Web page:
Possible end in sight for Iran rail funding drought

23 October 2014

Easing of international sanctions will allow stalled projects to make progress

One of the region’s most developed rail markets is in Iran, with the earliest projects dating back to the 19th century. Today, there are railway lines connecting all major cities in the country and linking to neighbouring nations.

More recently, urban rail networks have been developed. The largest is in the capital Tehran, where the first metro line opened in 2000, and today, there are 152 kilometres of metro line serving the city.

The vast majority of the design and construction work done on these lines was completed by local companies employing Iranian engineers and workers. While it may appear that the country is self-sufficient when it comes to developing rail schemes, there is one crucial element of the project mix that is missing: funding.

Over the past 10 years, sanctions have stifled Iran’s rail building programme. International banks have been prevented from doing business in the country, and without the ability to tap international markets, local banks have been unable to fill the void.

Since 1987, there have been 57 local loans and 43 international loans to fund work on Tehran’s metro network, and 10 years ago, lenders provided some 50 per cent of the funding for ongoing projects. By 2006, sanctions forced the funding mix to completely change and the contribution from banks had shrunk to zero.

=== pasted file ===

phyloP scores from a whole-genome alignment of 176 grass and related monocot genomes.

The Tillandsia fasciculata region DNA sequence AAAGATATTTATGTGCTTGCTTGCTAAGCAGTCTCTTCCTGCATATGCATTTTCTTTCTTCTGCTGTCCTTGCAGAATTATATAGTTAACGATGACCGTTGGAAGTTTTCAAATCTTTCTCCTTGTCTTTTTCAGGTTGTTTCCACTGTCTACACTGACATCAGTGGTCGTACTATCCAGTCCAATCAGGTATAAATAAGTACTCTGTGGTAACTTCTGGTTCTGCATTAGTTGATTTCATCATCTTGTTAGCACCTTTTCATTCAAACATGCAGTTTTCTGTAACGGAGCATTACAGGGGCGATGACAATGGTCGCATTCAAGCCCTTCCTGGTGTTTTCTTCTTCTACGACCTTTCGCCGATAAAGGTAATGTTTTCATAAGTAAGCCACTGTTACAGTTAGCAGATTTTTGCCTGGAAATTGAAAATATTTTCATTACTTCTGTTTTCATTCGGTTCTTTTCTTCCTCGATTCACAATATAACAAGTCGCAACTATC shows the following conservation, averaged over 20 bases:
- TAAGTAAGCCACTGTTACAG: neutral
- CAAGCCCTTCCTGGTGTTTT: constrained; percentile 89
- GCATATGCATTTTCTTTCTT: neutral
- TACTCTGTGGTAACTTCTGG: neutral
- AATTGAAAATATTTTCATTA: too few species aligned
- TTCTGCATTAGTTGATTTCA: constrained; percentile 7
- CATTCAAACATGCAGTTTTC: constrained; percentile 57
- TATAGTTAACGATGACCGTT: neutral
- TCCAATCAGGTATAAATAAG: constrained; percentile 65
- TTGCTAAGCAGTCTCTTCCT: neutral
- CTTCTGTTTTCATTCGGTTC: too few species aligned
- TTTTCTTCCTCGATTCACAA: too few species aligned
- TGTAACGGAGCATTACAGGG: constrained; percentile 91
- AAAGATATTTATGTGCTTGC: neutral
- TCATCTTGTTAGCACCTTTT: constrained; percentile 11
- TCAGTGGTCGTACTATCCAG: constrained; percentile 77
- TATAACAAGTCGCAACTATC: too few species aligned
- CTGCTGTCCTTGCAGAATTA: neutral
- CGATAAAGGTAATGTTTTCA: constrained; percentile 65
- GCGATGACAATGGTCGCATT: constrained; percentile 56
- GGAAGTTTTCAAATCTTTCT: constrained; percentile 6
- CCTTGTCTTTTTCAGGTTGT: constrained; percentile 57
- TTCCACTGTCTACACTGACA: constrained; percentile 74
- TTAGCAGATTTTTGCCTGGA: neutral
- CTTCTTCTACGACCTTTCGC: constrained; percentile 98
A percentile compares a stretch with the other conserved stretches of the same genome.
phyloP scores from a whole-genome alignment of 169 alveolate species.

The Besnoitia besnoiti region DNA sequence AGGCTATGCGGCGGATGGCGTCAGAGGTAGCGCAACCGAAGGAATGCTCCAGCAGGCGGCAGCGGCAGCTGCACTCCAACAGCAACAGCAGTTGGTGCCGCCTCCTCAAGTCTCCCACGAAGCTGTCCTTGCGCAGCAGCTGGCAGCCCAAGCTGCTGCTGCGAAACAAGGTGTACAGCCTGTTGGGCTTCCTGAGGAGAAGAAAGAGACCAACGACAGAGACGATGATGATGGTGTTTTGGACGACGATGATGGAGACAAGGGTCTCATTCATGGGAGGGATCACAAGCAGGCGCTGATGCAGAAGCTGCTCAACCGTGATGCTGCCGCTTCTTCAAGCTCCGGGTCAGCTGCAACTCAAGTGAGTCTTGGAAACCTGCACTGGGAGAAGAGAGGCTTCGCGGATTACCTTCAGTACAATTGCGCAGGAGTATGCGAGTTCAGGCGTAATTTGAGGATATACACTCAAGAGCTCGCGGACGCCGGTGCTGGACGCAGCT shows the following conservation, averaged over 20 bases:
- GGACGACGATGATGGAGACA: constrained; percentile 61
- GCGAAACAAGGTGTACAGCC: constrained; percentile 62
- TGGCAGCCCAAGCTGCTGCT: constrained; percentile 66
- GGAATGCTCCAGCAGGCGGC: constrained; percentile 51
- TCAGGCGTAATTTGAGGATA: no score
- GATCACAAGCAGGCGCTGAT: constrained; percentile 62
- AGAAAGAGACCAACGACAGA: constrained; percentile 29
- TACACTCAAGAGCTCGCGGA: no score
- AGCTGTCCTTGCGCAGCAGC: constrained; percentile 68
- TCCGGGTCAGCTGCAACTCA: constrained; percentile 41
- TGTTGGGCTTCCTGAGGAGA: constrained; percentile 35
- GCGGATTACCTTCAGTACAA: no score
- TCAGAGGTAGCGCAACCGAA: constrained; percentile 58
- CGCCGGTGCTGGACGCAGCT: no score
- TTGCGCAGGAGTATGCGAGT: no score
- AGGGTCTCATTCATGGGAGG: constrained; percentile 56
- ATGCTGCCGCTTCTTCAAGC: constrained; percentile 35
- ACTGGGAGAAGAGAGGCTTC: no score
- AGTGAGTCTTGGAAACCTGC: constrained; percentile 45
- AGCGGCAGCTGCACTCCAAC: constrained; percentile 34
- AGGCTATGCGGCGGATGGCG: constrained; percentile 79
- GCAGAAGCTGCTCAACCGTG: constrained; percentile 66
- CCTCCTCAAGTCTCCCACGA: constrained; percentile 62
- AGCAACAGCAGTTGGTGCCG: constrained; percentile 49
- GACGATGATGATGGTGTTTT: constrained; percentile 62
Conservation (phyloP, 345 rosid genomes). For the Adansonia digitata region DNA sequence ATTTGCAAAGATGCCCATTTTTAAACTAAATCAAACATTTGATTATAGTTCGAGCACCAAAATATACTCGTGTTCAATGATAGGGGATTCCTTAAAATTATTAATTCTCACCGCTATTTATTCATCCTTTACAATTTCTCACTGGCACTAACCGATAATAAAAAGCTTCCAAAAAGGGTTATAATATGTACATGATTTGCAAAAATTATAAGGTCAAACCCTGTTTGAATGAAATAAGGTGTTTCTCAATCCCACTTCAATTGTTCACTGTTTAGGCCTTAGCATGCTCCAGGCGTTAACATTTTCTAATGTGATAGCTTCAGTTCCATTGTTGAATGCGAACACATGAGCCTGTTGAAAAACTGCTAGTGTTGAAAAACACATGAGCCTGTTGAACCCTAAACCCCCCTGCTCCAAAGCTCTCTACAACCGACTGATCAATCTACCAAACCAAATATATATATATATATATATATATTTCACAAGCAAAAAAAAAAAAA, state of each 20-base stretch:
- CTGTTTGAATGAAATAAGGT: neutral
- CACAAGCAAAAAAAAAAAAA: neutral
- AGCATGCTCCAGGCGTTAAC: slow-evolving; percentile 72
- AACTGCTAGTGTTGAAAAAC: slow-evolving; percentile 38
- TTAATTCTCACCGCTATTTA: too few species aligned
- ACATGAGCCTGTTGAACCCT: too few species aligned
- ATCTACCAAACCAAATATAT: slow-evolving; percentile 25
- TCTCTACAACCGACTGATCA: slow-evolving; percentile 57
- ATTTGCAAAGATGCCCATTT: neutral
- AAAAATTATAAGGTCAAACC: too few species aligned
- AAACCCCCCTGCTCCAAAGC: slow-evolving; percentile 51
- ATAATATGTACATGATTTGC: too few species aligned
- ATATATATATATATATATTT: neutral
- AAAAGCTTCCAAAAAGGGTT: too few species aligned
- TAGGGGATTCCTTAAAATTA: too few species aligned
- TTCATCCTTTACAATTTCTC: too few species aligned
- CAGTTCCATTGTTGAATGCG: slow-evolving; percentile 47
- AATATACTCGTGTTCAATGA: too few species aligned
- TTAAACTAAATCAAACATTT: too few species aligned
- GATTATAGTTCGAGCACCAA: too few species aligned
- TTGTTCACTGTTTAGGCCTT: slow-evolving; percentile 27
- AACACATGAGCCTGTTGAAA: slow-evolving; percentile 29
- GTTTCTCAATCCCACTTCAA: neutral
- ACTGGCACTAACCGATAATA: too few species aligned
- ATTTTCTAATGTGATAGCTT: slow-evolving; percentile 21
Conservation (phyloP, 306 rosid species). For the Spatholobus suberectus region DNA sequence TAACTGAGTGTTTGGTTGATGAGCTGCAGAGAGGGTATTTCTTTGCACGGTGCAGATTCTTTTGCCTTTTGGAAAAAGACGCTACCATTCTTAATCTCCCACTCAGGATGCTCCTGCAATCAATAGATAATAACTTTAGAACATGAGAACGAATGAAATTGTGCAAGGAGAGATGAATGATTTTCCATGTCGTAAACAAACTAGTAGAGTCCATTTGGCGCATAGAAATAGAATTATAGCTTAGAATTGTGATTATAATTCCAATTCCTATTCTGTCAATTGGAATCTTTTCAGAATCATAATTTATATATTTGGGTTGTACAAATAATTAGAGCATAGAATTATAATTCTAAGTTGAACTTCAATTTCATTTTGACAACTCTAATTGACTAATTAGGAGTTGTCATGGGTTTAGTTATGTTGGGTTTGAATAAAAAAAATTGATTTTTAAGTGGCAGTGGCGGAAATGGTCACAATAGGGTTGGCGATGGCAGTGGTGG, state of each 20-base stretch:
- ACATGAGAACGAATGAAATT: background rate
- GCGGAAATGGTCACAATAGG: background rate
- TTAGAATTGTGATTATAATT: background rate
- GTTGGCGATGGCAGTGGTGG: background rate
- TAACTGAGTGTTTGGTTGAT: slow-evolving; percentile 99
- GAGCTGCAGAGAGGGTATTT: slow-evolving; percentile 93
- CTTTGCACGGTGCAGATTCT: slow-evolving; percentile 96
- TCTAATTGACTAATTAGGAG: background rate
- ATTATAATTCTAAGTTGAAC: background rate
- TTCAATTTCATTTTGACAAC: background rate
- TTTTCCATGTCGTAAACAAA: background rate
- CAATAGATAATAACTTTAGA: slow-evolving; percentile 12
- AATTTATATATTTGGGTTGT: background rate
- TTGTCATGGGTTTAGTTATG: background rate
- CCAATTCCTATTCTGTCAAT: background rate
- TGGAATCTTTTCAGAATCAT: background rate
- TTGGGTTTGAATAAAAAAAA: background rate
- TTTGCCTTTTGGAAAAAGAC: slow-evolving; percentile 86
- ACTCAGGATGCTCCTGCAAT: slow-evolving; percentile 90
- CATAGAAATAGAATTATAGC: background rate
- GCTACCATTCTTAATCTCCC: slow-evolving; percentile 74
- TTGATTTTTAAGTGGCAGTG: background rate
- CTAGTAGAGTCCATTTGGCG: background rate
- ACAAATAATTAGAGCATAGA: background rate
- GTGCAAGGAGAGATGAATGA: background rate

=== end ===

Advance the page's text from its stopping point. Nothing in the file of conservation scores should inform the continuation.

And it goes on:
As bank funding disappears, projects have slowed and targets have been missed. The Tehran Metro, for example, was planning to have 200km of operation lines by the end of 2015, but now it will have just 152km.

This trend could be reversed if sanctions ease in the coming months, following negotiations between Tehran and the West, which resume in November. People working in the rail sector are optimistic this will happen. If their hopes are well-placed then they could have a very busy decade ahead of them as they make up for lost time.

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